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Results of largest trial of suicide intervention in emergency departments ever conducted in USA

Discussion in 'Other Health News and Research' started by RogerBlack, May 17, 2017.

  1. RogerBlack

    RogerBlack Senior Member

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    Results of largest trial of suicide intervention in emergency departments ever conducted in US

    http://blogs.plos.org/mindthebrain/...n-emergency-departments-ever-conducted-in-us/

    Looks very similar to PACE and CBT in many ways.

    A trial of an intervention that 'should' work, based on theories with little evidence, RCTs spun based on outcome switching and weak evidence that should really be regarded as null, leading to rollout of the intervention in some places.

     
    Last edited by a moderator: May 18, 2017
    anciendaze, Valentijn, Sean and 4 others like this.
  2. anciendaze

    anciendaze Senior Member

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    I want to point out one small high-quality study by Naviaux et al. of patients with "treatment-resistant depression" who had survived suicide attempts. A significant portion of these had objectively-measurable metabolic abnormalities, some of which were already treatable. Others appear to be potentially treatable in the near term.

    A second illness driving patients to suicide is misdiagnosed and mistreated Postural Orthostatic Tachycardia Syndrome (POTS). (There was a spectacular case locally in which a patient jumped off an airport parking garage.) It is by no means necessary for a patient with POTS to suffer from depression, but some form of dysautonomia is essential. It should come as no surprise that people make very bad decisions when their brains are deprived of oxygenated blood. There is plenty of research on the effects of hypoxia that should be relevant to behavioral response to episodic hypoxia, especially when the patient does not know what is going on. Telling patients with organic problems their illness is psychological, with no efforts to confirm organic causation, should be counted as malpractice.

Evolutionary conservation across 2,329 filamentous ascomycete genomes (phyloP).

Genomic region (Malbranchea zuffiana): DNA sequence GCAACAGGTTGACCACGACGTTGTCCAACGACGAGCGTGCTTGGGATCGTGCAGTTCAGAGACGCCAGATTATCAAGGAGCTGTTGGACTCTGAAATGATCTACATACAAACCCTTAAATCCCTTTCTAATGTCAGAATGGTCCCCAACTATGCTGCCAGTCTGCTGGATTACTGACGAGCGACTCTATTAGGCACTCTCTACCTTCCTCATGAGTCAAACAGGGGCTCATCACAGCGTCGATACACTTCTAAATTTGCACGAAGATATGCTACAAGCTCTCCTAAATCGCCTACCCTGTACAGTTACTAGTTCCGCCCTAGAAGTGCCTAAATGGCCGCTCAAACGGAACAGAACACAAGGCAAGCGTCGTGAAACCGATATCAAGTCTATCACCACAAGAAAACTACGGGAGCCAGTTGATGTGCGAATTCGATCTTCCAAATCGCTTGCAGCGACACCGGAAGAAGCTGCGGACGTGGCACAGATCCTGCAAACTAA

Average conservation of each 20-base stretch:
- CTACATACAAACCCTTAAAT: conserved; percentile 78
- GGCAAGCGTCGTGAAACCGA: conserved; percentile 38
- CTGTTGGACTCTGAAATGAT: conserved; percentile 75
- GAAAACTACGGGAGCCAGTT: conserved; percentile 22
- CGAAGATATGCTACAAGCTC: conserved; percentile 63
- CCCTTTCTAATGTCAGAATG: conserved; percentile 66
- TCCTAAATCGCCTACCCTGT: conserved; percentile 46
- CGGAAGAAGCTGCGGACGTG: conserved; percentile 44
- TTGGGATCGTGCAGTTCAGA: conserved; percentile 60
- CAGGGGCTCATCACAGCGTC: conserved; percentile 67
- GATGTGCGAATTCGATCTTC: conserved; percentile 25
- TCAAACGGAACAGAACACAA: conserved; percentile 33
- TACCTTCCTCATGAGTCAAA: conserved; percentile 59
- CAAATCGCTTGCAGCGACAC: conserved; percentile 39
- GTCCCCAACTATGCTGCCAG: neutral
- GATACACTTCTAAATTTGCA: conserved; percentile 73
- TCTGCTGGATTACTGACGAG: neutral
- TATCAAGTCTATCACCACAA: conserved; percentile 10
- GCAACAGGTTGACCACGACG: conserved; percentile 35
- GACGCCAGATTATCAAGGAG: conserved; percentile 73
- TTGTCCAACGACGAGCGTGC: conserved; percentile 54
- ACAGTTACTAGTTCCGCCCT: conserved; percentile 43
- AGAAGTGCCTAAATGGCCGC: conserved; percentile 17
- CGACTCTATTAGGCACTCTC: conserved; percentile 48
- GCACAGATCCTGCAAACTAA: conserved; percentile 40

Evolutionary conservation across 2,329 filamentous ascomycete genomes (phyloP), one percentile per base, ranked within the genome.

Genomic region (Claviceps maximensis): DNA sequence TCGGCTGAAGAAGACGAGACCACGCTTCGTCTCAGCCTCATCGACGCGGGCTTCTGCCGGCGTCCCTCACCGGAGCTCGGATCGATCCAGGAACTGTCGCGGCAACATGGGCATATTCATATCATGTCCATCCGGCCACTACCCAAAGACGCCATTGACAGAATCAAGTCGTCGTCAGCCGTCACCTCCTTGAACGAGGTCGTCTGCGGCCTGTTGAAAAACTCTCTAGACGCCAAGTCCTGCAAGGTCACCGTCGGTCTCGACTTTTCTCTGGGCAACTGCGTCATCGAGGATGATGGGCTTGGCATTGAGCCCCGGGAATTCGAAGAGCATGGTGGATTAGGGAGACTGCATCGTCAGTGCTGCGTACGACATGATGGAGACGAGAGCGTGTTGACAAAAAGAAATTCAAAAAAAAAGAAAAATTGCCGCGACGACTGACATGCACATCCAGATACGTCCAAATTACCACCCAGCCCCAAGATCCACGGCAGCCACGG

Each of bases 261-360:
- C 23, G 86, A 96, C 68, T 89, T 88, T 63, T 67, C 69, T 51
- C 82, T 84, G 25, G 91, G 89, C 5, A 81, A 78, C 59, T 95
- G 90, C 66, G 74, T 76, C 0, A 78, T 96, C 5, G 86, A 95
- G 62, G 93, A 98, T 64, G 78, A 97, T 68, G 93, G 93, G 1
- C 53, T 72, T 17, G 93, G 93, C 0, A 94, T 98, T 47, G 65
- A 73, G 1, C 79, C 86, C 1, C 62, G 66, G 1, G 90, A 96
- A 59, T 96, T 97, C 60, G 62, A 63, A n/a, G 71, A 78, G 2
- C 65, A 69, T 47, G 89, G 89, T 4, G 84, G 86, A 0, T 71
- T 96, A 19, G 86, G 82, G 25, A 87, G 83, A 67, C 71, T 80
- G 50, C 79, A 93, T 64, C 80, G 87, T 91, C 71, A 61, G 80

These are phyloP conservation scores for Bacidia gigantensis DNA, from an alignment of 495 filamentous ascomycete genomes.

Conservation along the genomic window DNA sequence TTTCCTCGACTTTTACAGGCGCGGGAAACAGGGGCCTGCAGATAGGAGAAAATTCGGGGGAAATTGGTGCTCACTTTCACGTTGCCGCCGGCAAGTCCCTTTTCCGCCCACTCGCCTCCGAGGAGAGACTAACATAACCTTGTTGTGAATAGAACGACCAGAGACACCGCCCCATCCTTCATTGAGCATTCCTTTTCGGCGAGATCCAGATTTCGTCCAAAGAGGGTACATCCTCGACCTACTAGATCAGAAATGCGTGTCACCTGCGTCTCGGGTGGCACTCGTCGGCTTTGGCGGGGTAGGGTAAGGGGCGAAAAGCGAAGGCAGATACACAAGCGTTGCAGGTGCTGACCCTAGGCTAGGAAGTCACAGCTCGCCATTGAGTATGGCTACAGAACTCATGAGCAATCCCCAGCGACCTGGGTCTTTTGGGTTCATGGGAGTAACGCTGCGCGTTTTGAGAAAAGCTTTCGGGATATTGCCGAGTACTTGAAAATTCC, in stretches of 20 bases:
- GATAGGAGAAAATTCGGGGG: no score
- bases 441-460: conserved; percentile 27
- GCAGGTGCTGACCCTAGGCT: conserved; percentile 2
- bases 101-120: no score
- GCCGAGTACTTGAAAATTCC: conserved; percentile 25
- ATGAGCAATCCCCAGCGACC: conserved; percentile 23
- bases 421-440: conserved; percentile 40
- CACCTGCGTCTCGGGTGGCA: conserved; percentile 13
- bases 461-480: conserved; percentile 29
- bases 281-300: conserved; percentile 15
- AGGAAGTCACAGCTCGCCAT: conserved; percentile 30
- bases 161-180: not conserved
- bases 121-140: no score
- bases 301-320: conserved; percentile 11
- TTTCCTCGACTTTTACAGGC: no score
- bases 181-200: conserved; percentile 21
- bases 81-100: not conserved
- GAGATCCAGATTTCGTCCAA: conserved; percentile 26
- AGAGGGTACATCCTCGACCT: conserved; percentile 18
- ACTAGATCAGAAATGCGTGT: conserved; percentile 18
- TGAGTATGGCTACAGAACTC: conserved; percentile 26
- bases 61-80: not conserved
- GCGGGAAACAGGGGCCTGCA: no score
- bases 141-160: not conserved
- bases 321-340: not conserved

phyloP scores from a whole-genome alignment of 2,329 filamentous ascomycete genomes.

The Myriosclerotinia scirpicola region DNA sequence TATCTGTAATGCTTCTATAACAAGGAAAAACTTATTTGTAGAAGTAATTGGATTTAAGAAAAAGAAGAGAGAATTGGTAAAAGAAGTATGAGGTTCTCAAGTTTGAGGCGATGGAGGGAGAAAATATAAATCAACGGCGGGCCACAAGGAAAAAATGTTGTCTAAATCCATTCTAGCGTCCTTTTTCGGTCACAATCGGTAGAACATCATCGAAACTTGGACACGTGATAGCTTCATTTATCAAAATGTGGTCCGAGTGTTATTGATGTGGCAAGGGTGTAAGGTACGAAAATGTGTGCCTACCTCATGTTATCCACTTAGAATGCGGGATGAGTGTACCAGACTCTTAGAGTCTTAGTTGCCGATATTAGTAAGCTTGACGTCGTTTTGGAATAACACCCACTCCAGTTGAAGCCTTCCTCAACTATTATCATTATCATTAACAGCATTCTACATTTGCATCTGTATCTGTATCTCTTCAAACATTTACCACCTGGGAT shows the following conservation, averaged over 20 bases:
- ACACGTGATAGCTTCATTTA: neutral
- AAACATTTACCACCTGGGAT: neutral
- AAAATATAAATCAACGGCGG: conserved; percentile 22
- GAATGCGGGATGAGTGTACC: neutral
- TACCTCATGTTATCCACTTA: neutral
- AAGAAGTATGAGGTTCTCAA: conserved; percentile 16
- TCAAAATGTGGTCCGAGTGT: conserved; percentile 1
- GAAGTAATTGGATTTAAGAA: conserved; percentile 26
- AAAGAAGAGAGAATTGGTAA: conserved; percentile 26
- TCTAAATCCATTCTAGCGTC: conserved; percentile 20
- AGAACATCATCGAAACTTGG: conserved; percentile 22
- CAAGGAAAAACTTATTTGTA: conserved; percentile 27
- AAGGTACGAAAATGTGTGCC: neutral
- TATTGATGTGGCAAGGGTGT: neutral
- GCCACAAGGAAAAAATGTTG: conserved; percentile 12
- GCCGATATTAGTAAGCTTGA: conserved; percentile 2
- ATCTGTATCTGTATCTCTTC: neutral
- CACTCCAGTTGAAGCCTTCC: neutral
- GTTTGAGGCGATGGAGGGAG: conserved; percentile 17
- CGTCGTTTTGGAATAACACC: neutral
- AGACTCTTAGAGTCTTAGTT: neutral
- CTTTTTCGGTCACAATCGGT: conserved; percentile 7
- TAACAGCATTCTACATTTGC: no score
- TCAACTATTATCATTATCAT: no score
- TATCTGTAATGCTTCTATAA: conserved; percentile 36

There are any number of hypotheses on the cause of POTS which do not include any physiological causes. These belong in the wastebasket. There is however one cause which can be verified by MRI and partially corrected by surgery: cervical spinal stenosis. You might ask Dr. Peter Rowe of Johns Hopkins University about this. He will not have much good to say about treating spinal stenosis with counseling. Some of his patients had been through years of totally ineffective treatment, at considerable expense.

    What I'm going to ask other readers to contribute to this discussion is a careful reading of material about screening for suicidal ideation to see if there is any mention of screening for cerebral hypoxia, metabolic abnormalities or organic autonomic problems, even from such direct mechanical causes as cervical spinal stenosis.
     
    ahmo likes this.

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